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Defining a Ban on Secret Research

March 13, 2008

When members of the American Anthropological Association gathered for their annual meeting in November in Washington, the subject of the most intense debate was over the ethics of scholars working with the military or national security and intelligence agencies. A special committee released a report that said such relationships needed close scrutiny and that they may sometimes be inappropriate. But the panel stopped short of suggesting a blanket ban on such research.

In response, rank and file members of the association voted to ban all research that is secret -- in effect restoring a ban that was in place in the 1971 code of the association.

While the proposed ban on secret research wouldn't cut off all work with the military and security agencies, the ban would minimize such work for those seeking to comply with association rules. Further, the ban would limit the work anthropologists could do for corporations, many of which consider the studies they sponsor to be proprietary.

There was one major problem for those pushing for the ban on secret research. Because the proposal wasn't submitted on time, the vote was considered strictly advisory, raising questions about whether the board of the anthropology association would accept it.

Now the association's leaders -- following a board vote -- are drafting language -- that would accept a ban on secret research, but specify a few kinds of cases where the ban might not apply. Supporters of this approach say that the association is embracing the principles of the absolute ban sought by members. But some of those members are nervous that the process could have the potential to water down the ban.

Specifically, the anthropology association board asked its ethics committee to draft a revised ethics code that "incorporates the principle" of the total ban on secret research while "stipulating principles ... that identify when the ethical conduct of anthropology does and does not require specific forms of the public circulation of knowledge."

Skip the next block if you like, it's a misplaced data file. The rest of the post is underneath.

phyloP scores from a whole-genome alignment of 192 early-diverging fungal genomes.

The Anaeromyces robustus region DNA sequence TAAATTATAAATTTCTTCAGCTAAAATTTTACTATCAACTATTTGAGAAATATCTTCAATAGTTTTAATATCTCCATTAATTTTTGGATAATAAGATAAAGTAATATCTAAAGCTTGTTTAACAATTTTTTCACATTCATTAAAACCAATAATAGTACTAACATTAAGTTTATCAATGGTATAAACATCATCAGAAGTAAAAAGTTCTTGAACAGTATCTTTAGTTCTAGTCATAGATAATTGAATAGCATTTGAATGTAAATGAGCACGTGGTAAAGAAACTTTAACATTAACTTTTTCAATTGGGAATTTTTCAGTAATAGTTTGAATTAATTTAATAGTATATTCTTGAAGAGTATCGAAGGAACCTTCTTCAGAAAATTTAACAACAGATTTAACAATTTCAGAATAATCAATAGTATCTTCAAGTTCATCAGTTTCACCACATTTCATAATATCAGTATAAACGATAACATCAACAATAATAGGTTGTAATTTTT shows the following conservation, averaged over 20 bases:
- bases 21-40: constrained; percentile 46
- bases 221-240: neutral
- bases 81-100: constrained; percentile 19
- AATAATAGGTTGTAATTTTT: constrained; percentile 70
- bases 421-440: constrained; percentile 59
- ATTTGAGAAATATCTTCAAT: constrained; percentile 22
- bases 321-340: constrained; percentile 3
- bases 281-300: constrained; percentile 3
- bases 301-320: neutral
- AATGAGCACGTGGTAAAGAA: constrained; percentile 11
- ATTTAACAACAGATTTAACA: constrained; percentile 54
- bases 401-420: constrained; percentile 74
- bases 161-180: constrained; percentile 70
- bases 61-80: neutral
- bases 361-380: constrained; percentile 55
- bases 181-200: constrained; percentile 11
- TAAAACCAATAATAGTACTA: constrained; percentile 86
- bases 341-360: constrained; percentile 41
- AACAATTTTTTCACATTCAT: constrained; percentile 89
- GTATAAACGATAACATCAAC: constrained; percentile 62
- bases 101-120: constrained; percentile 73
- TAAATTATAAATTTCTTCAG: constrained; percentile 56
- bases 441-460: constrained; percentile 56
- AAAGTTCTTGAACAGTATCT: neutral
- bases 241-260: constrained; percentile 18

What anthropologists familiar with these actions are debating is whether those stipulations will truly be consistent with the ban, or will undercut it.

Dan Segal, the association board member who drafted the language adopted, does not see a conflict, and said he believed it was possible to identify some relatively narrow circumstances where secrecy would not contravene the principles called for by association members. For example, Segal said that many archaeologists work under contracts that bar them from specifying the precise location of digs so that looters can't use the published papers as a guide. That kind of issue, Segal said, is one where "a specific restriction on free circulation of information is merited."

Segal -- an anthropologist at Pitzer College -- stressed that he personally favored the principles behind the ban on secret research. The proposed ban adopted by members, he said, was "a broadly correct ethical position," but as the example of the archaeologists demonstrates, "the world is a very messy place and ethics can't always rely on absolute bold principles. Sometimes they have to be complexified."

He said he saw the process going on now as one in which the association is identifying anthropologists who might have examples where "there is a reason to have some limits on absolute openness." He said that he viewed such circumstances as "complexifications," not exemptions, and that he did not view these modifications under consideration as any sign of weakness about the general principles of openness.

If the process should result in a "wishy washy policy," Segal said he would become "a bold critic" of the board. Personally, he said he could not see most military or proprietary research fitting into the kinds of situations where the association should declare secrecy to be acceptable.

James L. Peacock, chair of the committee that reviewed the discipline's military ties and a professor of anthropology at the University of North Carolina at Chapel Hill, said he thought it would be possible to keep the spirit of the proposed secrecy ban while carving out a few exceptions. Peacock said that a key part of the anthropology code of ethics is the principle of "do no harm" to those you are studying. As long as that principle is applied to any exemption from the secrecy rule, he said there was little danger of the rule being undercut. He said he saw the association's work at this point as "being pragmatic about the context of research."